There will be many economic and political consequences to the watershed decision made by Britain, not all of them bad. The problem that I have is the reaction to a democratic vote by the elite establishment. The six founder members of the EU met and the reactions were mixed. While Germany was more subdued the rest were downright hostile and wanted Britain to exit as quickly as possible, fearing more exits from other nations. Many liberal intellectuals have condemned the results as being racist, xenophobic, and made by blue collar and uneducated people. Instead of looking at the real problem they blame everything on populism. Similarly, the former U.S Treasury of State Hank Paulson, who presided over both the meltdown of the U.S. economy and the subsequent bank bailout, commenting on a Trump’s presidency, said that we were witnessing “… a brand of populism rooted in ignorance, prejudice, fear and isolationism.”  What the establishment elite misses, is that the ordinary citizen is fed up with politicians and the establishment not listening to their complaints and continuing in the merry ways to impose rules, regulations and of course taxes to support their agenda.

Furthermore, the Brexit was also influenced by the EU’s immigration policy; a policy which allowed the free movement of labor and the growth of the economy. With wars in the Middle East and economic ravages in Northern Africa, this policy became a burden on Britain.  Immigrants from Eastern Europe converged on Britain, while contributing to the economy the immigrants were also sending money back to their countries of origin. The construction of the Channel Tunnel also added a new gateway for illegal immigrants. Angela Merkel’s policy which allowed for millions of migrants from Syria and other countries created real economic and security problems because of terrorism.  Immigrants and potential terrorists automatically accepted in EU countries would be eligible to move to Britain at a later date. Brussels’ action to impose fines on EU countries that would not accept refugees may also have been a trigger for Brexit.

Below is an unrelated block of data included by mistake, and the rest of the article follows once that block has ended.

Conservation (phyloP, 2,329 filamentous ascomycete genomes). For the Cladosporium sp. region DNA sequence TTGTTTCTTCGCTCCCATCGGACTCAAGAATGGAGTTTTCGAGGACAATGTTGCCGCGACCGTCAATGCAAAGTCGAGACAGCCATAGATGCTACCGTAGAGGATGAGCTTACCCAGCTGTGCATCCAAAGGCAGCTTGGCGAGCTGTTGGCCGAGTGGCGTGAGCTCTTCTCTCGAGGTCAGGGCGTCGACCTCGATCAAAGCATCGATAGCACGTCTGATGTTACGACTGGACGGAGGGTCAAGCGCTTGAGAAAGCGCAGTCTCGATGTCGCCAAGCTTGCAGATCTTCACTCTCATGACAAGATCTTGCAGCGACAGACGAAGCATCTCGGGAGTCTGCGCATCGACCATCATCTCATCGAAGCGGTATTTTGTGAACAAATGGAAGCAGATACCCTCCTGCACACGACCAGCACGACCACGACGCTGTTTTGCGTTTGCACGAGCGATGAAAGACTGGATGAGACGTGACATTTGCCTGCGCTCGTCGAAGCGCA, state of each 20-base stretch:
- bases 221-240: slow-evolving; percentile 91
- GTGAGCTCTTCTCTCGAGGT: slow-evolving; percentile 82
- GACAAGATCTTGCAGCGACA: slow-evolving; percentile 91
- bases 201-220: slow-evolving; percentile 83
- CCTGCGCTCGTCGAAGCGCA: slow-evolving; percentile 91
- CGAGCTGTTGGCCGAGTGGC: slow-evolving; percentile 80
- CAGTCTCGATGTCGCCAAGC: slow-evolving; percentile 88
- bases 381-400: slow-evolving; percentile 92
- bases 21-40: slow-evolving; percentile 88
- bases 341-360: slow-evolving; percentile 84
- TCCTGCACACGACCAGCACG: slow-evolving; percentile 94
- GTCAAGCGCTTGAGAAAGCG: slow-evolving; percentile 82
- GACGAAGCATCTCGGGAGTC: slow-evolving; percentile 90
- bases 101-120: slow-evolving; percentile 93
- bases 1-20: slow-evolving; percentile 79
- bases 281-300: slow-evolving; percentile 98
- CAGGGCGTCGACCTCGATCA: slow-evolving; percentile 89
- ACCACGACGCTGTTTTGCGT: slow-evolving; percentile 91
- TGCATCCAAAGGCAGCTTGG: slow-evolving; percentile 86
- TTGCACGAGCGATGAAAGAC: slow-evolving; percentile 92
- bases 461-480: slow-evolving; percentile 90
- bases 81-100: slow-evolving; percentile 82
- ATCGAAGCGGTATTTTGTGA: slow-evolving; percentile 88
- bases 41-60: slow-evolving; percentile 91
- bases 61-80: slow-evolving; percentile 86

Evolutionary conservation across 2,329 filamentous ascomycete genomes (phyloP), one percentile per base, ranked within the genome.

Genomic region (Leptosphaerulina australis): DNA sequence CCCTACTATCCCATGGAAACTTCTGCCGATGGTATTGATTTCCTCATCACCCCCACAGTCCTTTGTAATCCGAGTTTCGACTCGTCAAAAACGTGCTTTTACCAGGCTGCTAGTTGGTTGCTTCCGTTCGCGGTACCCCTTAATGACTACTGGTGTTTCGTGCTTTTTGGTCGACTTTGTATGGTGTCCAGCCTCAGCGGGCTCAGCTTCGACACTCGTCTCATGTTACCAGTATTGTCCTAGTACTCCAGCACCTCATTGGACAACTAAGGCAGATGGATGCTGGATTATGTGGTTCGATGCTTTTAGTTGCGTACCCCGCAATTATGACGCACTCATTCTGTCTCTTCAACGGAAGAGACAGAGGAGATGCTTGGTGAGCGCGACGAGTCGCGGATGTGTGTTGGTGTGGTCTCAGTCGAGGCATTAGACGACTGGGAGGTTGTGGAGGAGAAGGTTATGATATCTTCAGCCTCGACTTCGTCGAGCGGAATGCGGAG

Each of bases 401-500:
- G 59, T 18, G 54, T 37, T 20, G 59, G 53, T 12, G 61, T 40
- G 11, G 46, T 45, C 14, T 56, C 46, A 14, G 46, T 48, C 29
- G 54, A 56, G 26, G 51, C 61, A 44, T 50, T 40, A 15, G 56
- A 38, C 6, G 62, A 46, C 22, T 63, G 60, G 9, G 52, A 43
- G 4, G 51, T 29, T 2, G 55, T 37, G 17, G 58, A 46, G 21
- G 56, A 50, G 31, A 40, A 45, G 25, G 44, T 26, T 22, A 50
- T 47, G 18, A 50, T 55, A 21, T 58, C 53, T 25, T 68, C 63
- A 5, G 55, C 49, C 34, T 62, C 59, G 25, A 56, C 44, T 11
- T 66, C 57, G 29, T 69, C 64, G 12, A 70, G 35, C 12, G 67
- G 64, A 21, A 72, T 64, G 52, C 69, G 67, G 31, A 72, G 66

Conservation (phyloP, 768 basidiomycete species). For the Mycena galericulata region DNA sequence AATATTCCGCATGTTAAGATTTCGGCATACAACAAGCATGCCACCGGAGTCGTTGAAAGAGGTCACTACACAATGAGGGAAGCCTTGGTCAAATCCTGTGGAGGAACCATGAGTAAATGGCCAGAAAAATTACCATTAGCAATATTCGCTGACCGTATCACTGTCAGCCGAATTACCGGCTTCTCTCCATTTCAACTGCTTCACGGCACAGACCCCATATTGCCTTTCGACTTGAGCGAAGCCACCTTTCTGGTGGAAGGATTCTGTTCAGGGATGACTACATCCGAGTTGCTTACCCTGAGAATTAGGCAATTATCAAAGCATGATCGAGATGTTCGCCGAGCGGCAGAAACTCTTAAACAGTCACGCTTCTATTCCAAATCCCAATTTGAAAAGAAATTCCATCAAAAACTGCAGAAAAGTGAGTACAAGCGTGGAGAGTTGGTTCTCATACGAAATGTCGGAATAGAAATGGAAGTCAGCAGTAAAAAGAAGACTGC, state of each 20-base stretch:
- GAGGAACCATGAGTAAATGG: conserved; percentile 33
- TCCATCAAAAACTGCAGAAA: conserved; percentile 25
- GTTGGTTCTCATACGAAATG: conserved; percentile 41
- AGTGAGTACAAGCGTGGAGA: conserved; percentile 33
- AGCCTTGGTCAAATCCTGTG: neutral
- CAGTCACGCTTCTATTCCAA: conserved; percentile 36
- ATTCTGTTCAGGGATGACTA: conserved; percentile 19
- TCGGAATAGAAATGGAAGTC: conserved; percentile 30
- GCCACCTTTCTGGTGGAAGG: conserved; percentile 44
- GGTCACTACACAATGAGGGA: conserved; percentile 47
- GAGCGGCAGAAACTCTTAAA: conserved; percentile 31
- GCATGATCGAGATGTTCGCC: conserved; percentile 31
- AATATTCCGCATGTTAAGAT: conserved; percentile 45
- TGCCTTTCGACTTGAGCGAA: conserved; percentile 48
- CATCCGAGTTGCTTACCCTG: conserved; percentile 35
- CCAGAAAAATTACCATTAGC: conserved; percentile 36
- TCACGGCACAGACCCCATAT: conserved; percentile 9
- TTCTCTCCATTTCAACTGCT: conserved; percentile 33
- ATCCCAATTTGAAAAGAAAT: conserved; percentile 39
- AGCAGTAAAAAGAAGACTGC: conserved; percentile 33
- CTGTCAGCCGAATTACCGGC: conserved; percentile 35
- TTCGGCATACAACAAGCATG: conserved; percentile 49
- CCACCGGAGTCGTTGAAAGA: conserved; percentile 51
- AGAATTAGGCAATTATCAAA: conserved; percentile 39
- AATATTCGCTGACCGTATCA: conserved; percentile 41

The world’s elite has always believed that we should have centralized governments, and even one world government, hence Obama’s support for a greater role for the U.N and his support for a ‘remain’ vote. The U.S should really take notice of what happened in Britain. Trump may be a neophyte politician, but he may have tapped into the real feelings of a vast majority of people, certainly some 14 million who nominated him as the presumptive GOP Presidential candidate.

Brexit may be the trigger to a better world, less dominated by the liberal elite. The EU has a great opportunity to review its structure, and allow Britain to operate under a bilateral relationship just like Switzerland, and expand its participation in NATO.  This watershed change should be a stark reminder that there is a growing feeling of nationalism around the world. From an economic point of view it may be negative to have a trend towards protectionism, but from a security point of view, immigration should be a national and not an international policy. Too often Liberal elites have seen immigration as a tool for votes and gerrymandering
 It may well be that Brexit was not about ignorance and economics but all about sovereignty and a rejection of establishment elitism.